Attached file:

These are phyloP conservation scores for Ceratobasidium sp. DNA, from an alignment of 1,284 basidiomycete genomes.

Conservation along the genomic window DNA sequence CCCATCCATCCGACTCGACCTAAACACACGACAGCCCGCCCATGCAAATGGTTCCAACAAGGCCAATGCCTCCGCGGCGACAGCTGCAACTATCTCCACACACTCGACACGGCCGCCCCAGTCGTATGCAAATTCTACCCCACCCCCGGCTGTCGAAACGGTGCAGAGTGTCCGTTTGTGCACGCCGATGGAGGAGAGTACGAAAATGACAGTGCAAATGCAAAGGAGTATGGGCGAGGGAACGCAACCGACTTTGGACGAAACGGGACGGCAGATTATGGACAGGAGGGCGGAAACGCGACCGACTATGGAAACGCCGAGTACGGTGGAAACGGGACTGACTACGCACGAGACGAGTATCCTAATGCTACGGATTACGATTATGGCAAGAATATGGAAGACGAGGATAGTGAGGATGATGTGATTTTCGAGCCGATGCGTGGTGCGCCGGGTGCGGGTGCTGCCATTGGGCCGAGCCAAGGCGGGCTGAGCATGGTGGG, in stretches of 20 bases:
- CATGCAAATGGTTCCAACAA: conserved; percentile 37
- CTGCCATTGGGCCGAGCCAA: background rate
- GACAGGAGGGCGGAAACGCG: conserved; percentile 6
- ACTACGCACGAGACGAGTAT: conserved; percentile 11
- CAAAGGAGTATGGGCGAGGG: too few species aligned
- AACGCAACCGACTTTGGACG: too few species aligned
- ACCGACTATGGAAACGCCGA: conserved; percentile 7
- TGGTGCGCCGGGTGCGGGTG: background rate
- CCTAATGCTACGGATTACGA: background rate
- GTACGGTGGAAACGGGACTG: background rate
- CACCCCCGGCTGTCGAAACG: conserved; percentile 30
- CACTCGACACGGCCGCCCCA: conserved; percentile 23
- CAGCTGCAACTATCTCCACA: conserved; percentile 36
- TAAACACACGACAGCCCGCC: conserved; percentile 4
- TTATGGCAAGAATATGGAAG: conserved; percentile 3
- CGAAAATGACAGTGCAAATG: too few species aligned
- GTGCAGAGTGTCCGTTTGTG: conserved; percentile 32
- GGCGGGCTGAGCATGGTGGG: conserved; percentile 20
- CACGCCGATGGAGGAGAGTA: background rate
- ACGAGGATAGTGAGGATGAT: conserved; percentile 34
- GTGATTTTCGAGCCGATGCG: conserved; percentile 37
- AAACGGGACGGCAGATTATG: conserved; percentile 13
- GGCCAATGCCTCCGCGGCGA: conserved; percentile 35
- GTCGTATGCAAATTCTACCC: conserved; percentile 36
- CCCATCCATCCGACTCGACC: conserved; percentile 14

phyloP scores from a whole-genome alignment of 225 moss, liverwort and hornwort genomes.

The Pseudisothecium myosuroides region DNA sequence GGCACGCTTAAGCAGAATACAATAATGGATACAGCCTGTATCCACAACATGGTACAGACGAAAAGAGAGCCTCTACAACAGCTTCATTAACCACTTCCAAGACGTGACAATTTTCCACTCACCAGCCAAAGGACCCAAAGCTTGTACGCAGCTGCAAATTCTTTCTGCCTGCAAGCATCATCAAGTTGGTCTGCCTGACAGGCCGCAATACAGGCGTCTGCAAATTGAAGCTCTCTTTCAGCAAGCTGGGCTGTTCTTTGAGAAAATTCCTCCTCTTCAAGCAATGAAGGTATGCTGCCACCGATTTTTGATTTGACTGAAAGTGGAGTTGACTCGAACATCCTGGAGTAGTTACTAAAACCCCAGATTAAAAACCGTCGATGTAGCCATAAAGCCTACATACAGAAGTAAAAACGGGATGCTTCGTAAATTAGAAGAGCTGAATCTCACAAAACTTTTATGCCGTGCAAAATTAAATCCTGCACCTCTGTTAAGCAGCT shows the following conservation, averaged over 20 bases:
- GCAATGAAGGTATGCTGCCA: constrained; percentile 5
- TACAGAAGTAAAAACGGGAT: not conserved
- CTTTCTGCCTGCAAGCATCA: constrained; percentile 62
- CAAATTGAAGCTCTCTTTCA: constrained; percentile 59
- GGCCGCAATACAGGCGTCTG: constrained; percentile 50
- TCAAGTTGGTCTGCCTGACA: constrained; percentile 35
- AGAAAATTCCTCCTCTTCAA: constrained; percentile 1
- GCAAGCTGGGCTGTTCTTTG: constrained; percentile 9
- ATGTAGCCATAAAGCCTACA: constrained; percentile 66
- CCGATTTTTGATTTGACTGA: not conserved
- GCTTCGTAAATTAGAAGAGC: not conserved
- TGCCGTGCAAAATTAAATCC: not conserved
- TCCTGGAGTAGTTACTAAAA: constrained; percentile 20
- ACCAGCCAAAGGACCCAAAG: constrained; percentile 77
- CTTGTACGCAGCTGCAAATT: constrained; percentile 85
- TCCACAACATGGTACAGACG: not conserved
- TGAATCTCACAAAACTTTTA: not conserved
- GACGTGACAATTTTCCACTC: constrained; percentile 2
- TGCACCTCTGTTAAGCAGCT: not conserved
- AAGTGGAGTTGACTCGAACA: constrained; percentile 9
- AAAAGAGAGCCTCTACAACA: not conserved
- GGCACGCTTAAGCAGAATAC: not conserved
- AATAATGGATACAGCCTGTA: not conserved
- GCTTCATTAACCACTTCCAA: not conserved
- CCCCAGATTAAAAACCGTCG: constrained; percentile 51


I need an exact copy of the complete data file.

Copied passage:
These are phyloP conservation scores for Ceratobasidium sp. DNA, from an alignment of 1,284 basidiomycete genomes.

Conservation along the genomic window DNA sequence CCCATCCATCCGACTCGACCTAAACACACGACAGCCCGCCCATGCAAATGGTTCCAACAAGGCCAATGCCTCCGCGGCGACAGCTGCAACTATCTCCACACACTCGACACGGCCGCCCCAGTCGTATGCAAATTCTACCCCACCCCCGGCTGTCGAAACGGTGCAGAGTGTCCGTTTGTGCACGCCGATGGAGGAGAGTACGAAAATGACAGTGCAAATGCAAAGGAGTATGGGCGAGGGAACGCAACCGACTTTGGACGAAACGGGACGGCAGATTATGGACAGGAGGGCGGAAACGCGACCGACTATGGAAACGCCGAGTACGGTGGAAACGGGACTGACTACGCACGAGACGAGTATCCTAATGCTACGGATTACGATTATGGCAAGAATATGGAAGACGAGGATAGTGAGGATGATGTGATTTTCGAGCCGATGCGTGGTGCGCCGGGTGCGGGTGCTGCCATTGGGCCGAGCCAAGGCGGGCTGAGCATGGTGGG, in stretches of 20 bases:
- CATGCAAATGGTTCCAACAA: conserved; percentile 37
- CTGCCATTGGGCCGAGCCAA: background rate
- GACAGGAGGGCGGAAACGCG: conserved; percentile 6
- ACTACGCACGAGACGAGTAT: conserved; percentile 11
- CAAAGGAGTATGGGCGAGGG: too few species aligned
- AACGCAACCGACTTTGGACG: too few species aligned
- ACCGACTATGGAAACGCCGA: conserved; percentile 7
- TGGTGCGCCGGGTGCGGGTG: background rate
- CCTAATGCTACGGATTACGA: background rate
- GTACGGTGGAAACGGGACTG: background rate
- CACCCCCGGCTGTCGAAACG: conserved; percentile 30
- CACTCGACACGGCCGCCCCA: conserved; percentile 23
- CAGCTGCAACTATCTCCACA: conserved; percentile 36
- TAAACACACGACAGCCCGCC: conserved; percentile 4
- TTATGGCAAGAATATGGAAG: conserved; percentile 3
- CGAAAATGACAGTGCAAATG: too few species aligned
- GTGCAGAGTGTCCGTTTGTG: conserved; percentile 32
- GGCGGGCTGAGCATGGTGGG: conserved; percentile 20
- CACGCCGATGGAGGAGAGTA: background rate
- ACGAGGATAGTGAGGATGAT: conserved; percentile 34
- GTGATTTTCGAGCCGATGCG: conserved; percentile 37
- AAACGGGACGGCAGATTATG: conserved; percentile 13
- GGCCAATGCCTCCGCGGCGA: conserved; percentile 35
- GTCGTATGCAAATTCTACCC: conserved; percentile 36
- CCCATCCATCCGACTCGACC: conserved; percentile 14

phyloP scores from a whole-genome alignment of 225 moss, liverwort and hornwort genomes.

The Pseudisothecium myosuroides region DNA sequence GGCACGCTTAAGCAGAATACAATAATGGATACAGCCTGTATCCACAACATGGTACAGACGAAAAGAGAGCCTCTACAACAGCTTCATTAACCACTTCCAAGACGTGACAATTTTCCACTCACCAGCCAAAGGACCCAAAGCTTGTACGCAGCTGCAAATTCTTTCTGCCTGCAAGCATCATCAAGTTGGTCTGCCTGACAGGCCGCAATACAGGCGTCTGCAAATTGAAGCTCTCTTTCAGCAAGCTGGGCTGTTCTTTGAGAAAATTCCTCCTCTTCAAGCAATGAAGGTATGCTGCCACCGATTTTTGATTTGACTGAAAGTGGAGTTGACTCGAACATCCTGGAGTAGTTACTAAAACCCCAGATTAAAAACCGTCGATGTAGCCATAAAGCCTACATACAGAAGTAAAAACGGGATGCTTCGTAAATTAGAAGAGCTGAATCTCACAAAACTTTTATGCCGTGCAAAATTAAATCCTGCACCTCTGTTAAGCAGCT shows the following conservation, averaged over 20 bases:
- GCAATGAAGGTATGCTGCCA: constrained; percentile 5
- TACAGAAGTAAAAACGGGAT: not conserved
- CTTTCTGCCTGCAAGCATCA: constrained; percentile 62
- CAAATTGAAGCTCTCTTTCA: constrained; percentile 59
- GGCCGCAATACAGGCGTCTG: constrained; percentile 50
- TCAAGTTGGTCTGCCTGACA: constrained; percentile 35
- AGAAAATTCCTCCTCTTCAA: constrained; percentile 1
- GCAAGCTGGGCTGTTCTTTG: constrained; percentile 9
- ATGTAGCCATAAAGCCTACA: constrained; percentile 66
- CCGATTTTTGATTTGACTGA: not conserved
- GCTTCGTAAATTAGAAGAGC: not conserved
- TGCCGTGCAAAATTAAATCC: not conserved
- TCCTGGAGTAGTTACTAAAA: constrained; percentile 20
- ACCAGCCAAAGGACCCAAAG: constrained; percentile 77
- CTTGTACGCAGCTGCAAATT: constrained; percentile 85
- TCCACAACATGGTACAGACG: not conserved
- TGAATCTCACAAAACTTTTA: not conserved
- GACGTGACAATTTTCCACTC: constrained; percentile 2
- TGCACCTCTGTTAAGCAGCT: not conserved
- AAGTGGAGTTGACTCGAACA: constrained; percentile 9
- AAAAGAGAGCCTCTACAACA: not conserved
- GGCACGCTTAAGCAGAATAC: not conserved
- AATAATGGATACAGCCTGTA: not conserved
- GCTTCATTAACCACTTCCAA: not conserved
- CCCCAGATTAAAAACCGTCG: constrained; percentile 51